Sample Characteristic of Participants: Wave 1 and Wave 2
In the study's first wave, 630 students participated; 21 students had to be excluded as they did not meet the inclusion criteria (i.e., non-first year students). One student did not answer questions related to behavioral social capital and was subsequently removed from the analysis. In wave 2, 230 students participated; 14 students had to be excluded (9 did not complete the entire questionnaire, and five did not meet the inclusion criteria). Unlike wave 1, the questionnaire could not be applied in person but had to be sent by mail due to the pandemic. Thus, 609 data from wave 1 (response rate = 58.11%) and 216 from wave 2 (representing 35.47% of respondents from wave 1) were used for the statistical analysis (Figure 2). Due to the loss of follow-up in wave 2, the results of longitudinal changes have to be interpreted with caution.
The mean age of the participants in wave 1 was 17.25 (SD: ±1), and more men (63.22%) than women participated. Most of the students were enrolled in an engineering program. The percentage of students living at home with their parents was 54.19%. A BDI-S above 35, indicating the presence of clinically relevant depressive symptoms, was observed in 42.20% of participants in wave 1, and 24.14% of these students indicated that they have thought about suicide at least once (Table 1).
Table 1. Sociodemographic characteristics and lifestyles of university students with and without depressive symptoms.
Factors Associated With Depressive Symptoms
Tables 2, 3 show the results of the unadjusted and adjusted regression model. Some of the findings are described below. Being female [OR: 1.90, 95% CI (1.30, 2.75)] low levels of behavioral social capital [OR: 1.88, 95% CI (1.16, 3.04)] fair/poor health [OR: 6.68, 95% CI (2.46, 18.18)], and high levels of stress [OR: 4.04, 95% CI (1.78, 9.17)], were associated with clinically relevant depressive symptoms. Among lifestyle factors, not sleeping well [OR: 3.09, 95% CI (2.07, 4.60)] was a significant risk factor. Regarding physical activity, moderate [OR: 0.66, 95% CI (0.45, 0.97)] physical activity was a protective factor for the presence of depressive symptoms.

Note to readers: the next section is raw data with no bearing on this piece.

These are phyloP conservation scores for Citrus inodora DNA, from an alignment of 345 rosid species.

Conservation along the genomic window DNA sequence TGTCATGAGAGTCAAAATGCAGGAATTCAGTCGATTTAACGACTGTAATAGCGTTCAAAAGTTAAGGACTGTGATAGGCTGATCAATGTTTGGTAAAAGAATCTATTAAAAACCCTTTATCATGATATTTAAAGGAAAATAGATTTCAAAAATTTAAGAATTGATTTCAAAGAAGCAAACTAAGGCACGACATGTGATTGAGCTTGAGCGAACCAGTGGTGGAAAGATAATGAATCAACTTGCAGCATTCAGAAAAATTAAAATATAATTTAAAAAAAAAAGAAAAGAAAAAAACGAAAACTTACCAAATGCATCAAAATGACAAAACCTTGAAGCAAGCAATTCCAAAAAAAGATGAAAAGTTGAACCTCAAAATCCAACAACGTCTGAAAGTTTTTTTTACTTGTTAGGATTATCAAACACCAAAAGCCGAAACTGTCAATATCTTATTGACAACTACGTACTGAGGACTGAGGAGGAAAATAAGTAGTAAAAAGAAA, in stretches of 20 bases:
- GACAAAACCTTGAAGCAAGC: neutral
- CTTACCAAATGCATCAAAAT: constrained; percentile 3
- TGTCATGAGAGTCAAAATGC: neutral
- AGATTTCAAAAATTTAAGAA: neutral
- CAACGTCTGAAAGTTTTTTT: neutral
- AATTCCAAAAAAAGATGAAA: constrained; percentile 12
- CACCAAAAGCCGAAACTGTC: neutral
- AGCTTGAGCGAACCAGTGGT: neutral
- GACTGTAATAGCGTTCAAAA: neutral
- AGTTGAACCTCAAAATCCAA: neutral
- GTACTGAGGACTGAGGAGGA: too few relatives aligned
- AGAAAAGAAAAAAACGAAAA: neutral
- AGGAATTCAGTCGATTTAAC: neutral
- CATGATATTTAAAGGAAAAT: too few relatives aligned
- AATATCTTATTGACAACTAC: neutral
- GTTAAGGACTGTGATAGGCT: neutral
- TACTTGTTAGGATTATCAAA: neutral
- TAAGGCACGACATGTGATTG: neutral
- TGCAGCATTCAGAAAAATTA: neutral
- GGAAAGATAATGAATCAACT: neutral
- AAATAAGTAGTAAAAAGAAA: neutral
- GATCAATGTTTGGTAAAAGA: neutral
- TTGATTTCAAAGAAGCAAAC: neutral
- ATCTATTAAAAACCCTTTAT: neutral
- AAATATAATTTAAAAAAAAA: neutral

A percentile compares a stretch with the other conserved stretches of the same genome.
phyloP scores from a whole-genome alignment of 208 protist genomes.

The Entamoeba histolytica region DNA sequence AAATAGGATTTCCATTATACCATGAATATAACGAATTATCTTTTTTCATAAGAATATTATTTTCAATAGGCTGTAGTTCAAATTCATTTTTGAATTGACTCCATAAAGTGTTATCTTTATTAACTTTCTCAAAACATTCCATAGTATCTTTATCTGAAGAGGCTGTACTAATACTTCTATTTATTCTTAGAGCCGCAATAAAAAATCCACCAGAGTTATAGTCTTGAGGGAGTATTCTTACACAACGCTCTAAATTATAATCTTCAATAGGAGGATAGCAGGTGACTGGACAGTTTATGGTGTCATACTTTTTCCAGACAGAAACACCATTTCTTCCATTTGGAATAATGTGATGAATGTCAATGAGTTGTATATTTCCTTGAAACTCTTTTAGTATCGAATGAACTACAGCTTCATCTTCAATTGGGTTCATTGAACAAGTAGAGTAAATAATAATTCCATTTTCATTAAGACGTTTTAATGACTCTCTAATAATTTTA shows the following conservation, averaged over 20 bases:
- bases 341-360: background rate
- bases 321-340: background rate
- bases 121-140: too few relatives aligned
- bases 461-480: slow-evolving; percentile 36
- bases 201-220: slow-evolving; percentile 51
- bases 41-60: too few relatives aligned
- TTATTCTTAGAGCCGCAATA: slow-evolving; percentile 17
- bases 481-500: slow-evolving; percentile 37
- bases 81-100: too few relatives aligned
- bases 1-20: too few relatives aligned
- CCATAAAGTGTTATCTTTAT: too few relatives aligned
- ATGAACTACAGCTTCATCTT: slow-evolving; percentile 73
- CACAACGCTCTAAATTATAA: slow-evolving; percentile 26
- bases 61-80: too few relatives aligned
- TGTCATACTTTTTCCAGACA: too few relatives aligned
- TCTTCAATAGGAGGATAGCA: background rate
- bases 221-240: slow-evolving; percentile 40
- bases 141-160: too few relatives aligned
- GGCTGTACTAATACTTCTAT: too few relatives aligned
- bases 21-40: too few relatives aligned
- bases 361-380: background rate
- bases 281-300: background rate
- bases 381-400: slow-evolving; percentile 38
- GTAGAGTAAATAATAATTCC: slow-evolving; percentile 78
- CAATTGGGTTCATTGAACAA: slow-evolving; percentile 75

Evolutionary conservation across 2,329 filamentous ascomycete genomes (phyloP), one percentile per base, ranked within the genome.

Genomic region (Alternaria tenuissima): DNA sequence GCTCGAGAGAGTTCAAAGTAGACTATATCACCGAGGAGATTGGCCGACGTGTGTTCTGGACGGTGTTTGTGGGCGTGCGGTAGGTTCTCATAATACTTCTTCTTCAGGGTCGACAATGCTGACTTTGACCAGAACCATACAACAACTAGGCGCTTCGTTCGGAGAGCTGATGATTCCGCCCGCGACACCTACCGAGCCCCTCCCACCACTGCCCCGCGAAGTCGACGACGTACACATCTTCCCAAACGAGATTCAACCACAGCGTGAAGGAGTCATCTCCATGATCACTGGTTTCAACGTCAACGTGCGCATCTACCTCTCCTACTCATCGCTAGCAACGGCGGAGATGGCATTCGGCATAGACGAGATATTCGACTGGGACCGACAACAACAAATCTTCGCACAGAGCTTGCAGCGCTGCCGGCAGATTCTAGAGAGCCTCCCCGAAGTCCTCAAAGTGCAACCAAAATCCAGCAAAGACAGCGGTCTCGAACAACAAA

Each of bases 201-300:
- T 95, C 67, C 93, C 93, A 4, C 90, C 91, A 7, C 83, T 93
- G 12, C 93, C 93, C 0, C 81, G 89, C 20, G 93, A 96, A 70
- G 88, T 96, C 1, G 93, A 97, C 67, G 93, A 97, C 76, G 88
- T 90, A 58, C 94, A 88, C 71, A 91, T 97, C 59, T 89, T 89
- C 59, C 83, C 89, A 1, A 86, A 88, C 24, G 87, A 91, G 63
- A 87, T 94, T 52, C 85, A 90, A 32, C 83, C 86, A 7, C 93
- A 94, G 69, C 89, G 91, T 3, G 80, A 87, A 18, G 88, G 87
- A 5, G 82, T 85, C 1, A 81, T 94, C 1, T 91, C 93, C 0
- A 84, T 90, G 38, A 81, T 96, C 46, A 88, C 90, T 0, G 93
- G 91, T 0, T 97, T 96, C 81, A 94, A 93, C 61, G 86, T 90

Table 2. Binomial logistic regression showing the crude risk of depressive symptoms among university students.
Table 3. Results for binomial logistic regression, displaying adjusted odds ratios and 95% confidence intervals for depressive symptoms.
Due to COVID-19 pandemic lockdowns and mobility restrictions, the data collection methodology for wave 2 had to be changed from in person to virtual. As mentioned above, the response rate decreased, impeding us from estimating the associations with adequate statistical power. Therefore, the following results have to be interpreted with caution and in light of the valuable information that was collected during an unprecedented global public health crisis such as the COVID-19 pandemic.
Table 4 presents the Sociodemographic Characteristics and Health-Related Behaviors of the 216 students who participated in the two waves. The average age of the students was 17.76 (SD: ±1), 57.41% of the students were men, 52.31% had a high socioeconomic status, and 53.24% were from the engineering program. When comparing these students' responses with those of wave 1, the proportion of students with clinically relevant depressive symptoms increased by almost 7%. The proportion of students living at home with their parents increased by 29.16%.
Table 4. Sociodemographic characteristics and health-related behaviors of university students with and without depressive symptoms.
Regarding lifestyles, there was a 13% increase in the number of students who reported doing low-intensity physical activity and a 31.49% increase in students who reported sitting for 10 h or more. Clinically relevant depressive symptoms increased by 6.49%, and stress levels increased by only 1.38%. Concerning the levels of social capital, cognitive capital decreased by 12.03%, and behavioral capital decreased by 24.54%.